Further research from Northwestern University in Qatar also suggests that a number of traditional media behaviors are migrating to digital platforms, with some audiences for some TV genres declining as consumption moves online.
"The news-viewing TV audience declined by 20 percentage points since 2013, with a nearly identical rise in news-viewing online," they note.
Middle East audiences therefore aren't just watching music videos, comedy or short, user-generated clips online. Many of them are watching news content and documentaries in that space, too.
Visual social networks
There are 63 million Instagram users in the region, equivalent to 10 percent of global users for the image-led network. Conversely, the region is home to just three percent of the global population.
Instagram usage has grown from seven percent of the region's internet users in 2013 to 42 percent by 2017; an uptake that shows no signs of slowing, with daily usage up 20 percent year over year according to the annual Arab Youth Survey.
Snapchat, another visually oriented social network, has 33 million users in the Middle East, according to Snapchat's own data, reported by digital marketing agency Wallaroo Media .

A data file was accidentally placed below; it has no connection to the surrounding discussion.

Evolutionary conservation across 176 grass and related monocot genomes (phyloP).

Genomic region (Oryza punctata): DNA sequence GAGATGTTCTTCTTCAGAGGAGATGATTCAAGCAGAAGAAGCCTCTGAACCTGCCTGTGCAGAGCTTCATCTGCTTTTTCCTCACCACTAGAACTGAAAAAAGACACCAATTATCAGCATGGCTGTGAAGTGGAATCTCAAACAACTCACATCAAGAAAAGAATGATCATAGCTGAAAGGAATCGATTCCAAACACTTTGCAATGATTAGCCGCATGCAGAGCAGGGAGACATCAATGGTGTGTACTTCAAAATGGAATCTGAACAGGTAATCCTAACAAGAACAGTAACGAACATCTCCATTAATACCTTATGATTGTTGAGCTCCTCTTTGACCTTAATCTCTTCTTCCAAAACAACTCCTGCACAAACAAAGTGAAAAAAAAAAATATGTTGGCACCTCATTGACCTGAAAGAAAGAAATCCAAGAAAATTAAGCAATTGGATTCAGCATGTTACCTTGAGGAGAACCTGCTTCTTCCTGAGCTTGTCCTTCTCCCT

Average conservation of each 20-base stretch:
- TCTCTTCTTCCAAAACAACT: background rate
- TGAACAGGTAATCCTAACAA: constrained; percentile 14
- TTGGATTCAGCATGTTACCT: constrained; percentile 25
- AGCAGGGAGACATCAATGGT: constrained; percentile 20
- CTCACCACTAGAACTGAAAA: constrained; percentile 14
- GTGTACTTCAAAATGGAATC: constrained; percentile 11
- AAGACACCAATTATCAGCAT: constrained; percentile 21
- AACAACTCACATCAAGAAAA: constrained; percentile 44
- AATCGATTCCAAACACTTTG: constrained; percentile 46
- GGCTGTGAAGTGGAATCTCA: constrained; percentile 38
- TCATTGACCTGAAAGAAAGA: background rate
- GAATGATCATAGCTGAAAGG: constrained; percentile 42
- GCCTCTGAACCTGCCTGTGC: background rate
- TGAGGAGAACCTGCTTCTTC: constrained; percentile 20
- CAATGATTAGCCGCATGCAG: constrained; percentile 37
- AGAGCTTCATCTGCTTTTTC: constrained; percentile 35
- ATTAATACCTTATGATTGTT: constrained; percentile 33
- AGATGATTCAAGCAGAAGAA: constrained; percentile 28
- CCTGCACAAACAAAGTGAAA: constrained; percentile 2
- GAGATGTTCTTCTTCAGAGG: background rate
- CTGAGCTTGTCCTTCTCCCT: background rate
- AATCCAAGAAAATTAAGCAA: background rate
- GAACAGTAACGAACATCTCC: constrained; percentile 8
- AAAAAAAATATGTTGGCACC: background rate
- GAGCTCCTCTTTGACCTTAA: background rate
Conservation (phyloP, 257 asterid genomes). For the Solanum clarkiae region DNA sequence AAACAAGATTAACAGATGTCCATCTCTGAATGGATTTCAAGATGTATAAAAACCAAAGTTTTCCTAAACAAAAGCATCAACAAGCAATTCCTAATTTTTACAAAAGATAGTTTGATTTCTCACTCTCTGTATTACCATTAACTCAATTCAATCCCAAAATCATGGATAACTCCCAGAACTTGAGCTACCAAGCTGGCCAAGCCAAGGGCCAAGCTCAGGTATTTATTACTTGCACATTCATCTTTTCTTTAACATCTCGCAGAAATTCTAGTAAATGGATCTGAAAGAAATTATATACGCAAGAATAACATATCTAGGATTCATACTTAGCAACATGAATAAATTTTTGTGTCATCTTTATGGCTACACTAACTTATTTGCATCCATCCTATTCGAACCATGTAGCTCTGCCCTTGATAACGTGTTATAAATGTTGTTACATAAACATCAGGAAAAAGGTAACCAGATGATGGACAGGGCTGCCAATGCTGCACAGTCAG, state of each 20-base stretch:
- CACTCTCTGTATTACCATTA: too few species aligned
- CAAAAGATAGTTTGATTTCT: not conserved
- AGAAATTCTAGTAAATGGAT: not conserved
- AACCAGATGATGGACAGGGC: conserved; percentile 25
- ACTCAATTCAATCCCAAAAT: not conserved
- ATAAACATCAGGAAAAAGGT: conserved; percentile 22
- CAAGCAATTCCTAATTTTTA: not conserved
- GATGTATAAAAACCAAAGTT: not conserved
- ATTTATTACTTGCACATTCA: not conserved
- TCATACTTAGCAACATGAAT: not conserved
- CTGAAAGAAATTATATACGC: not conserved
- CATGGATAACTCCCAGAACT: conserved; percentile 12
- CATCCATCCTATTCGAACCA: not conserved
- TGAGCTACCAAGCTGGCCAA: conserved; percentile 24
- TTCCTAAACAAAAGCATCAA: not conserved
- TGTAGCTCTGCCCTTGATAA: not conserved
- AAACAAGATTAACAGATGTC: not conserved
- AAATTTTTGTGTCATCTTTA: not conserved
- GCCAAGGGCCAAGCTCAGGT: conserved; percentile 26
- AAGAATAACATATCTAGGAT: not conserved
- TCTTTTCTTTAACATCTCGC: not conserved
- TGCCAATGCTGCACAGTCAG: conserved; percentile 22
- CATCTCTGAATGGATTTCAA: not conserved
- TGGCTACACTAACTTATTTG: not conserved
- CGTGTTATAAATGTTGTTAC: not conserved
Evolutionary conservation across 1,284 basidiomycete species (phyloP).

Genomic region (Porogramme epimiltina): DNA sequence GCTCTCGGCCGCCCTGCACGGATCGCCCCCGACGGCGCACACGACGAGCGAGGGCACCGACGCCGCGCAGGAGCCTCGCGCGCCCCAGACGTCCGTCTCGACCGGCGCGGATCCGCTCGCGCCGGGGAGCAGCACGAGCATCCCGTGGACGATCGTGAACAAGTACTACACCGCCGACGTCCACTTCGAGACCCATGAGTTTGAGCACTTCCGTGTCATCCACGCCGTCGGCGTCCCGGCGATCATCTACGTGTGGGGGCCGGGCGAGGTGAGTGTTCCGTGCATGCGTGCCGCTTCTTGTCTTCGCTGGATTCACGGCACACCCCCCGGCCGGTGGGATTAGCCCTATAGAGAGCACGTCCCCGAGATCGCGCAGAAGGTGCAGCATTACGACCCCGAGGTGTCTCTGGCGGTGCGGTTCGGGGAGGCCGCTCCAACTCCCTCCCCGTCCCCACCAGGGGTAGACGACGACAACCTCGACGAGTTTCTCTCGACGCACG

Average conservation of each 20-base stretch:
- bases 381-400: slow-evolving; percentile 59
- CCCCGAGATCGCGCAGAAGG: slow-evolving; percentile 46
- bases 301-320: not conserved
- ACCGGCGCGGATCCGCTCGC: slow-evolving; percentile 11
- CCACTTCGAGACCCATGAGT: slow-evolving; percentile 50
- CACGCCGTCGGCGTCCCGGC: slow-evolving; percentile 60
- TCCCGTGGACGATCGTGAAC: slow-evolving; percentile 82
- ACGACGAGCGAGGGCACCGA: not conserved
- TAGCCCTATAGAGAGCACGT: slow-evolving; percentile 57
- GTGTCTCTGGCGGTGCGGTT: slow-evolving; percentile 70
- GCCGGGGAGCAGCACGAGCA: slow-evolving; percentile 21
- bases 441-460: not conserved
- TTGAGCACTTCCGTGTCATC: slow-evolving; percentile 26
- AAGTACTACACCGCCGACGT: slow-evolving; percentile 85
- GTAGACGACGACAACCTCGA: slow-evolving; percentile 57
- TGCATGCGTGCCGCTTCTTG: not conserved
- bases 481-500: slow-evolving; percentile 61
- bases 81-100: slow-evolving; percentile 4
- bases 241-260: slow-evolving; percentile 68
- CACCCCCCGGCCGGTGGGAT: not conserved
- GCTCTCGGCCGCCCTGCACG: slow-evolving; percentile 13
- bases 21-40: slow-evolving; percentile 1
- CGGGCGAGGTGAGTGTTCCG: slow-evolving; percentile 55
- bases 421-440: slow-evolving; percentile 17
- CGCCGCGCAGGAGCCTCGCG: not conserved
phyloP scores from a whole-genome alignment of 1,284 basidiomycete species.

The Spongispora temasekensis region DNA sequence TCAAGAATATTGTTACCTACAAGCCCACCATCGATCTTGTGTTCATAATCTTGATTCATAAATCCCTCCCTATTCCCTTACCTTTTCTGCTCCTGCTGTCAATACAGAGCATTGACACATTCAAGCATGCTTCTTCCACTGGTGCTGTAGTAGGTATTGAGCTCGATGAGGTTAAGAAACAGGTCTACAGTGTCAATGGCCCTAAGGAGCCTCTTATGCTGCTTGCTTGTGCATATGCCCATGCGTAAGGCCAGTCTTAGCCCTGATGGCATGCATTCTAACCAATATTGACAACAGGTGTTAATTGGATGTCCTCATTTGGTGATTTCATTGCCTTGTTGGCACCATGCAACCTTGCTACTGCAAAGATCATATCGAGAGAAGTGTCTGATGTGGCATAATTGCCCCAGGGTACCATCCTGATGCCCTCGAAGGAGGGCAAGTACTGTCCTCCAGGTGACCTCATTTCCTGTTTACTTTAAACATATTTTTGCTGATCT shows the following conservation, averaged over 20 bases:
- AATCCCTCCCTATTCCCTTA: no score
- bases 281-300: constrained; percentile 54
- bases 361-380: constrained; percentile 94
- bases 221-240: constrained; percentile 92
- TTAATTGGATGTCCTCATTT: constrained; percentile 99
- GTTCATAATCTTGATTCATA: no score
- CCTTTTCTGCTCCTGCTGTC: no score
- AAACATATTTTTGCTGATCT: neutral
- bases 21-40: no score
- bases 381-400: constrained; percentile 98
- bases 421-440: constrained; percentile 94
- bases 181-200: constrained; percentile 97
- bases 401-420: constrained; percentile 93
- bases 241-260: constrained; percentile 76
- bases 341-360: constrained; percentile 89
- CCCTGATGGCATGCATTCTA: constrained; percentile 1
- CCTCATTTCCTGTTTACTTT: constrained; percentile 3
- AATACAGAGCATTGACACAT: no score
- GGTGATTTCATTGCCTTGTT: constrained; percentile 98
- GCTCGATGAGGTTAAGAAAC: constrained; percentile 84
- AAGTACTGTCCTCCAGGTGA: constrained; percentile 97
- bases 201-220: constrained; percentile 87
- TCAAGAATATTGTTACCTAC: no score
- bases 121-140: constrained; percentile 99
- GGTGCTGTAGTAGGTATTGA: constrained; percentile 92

The ephemeral messaging network has also grown quickly in the region, with the result that in 2017, Snapchat opened its first Middle East office in Dubai to work more closely with advertisers and partners in the UAE and Saudi Arabia. The importance of the Saudi market to Snapchat is such that the company is expected to open an office in Riyadh in the near future.
Future for older social networks
Since 2012, one year after the Arab Spring focused the world's attention on the potential power of social media in the Middle East, Facebook's user base has grown by 264 percent in the region.
However, in some Middle East countries, Facebook use has dropped substantially, by up to -20 percent, since 2013. Reasons for this decline aren't clear but may include privacy concerns and preferences to use newer and more visually orientated social networks.
Declining use of the core product, nonetheless, is offset by growing take-up of Facebook's wider portfolio of products, including Facebook Messenger, WhatsApp and Instagram.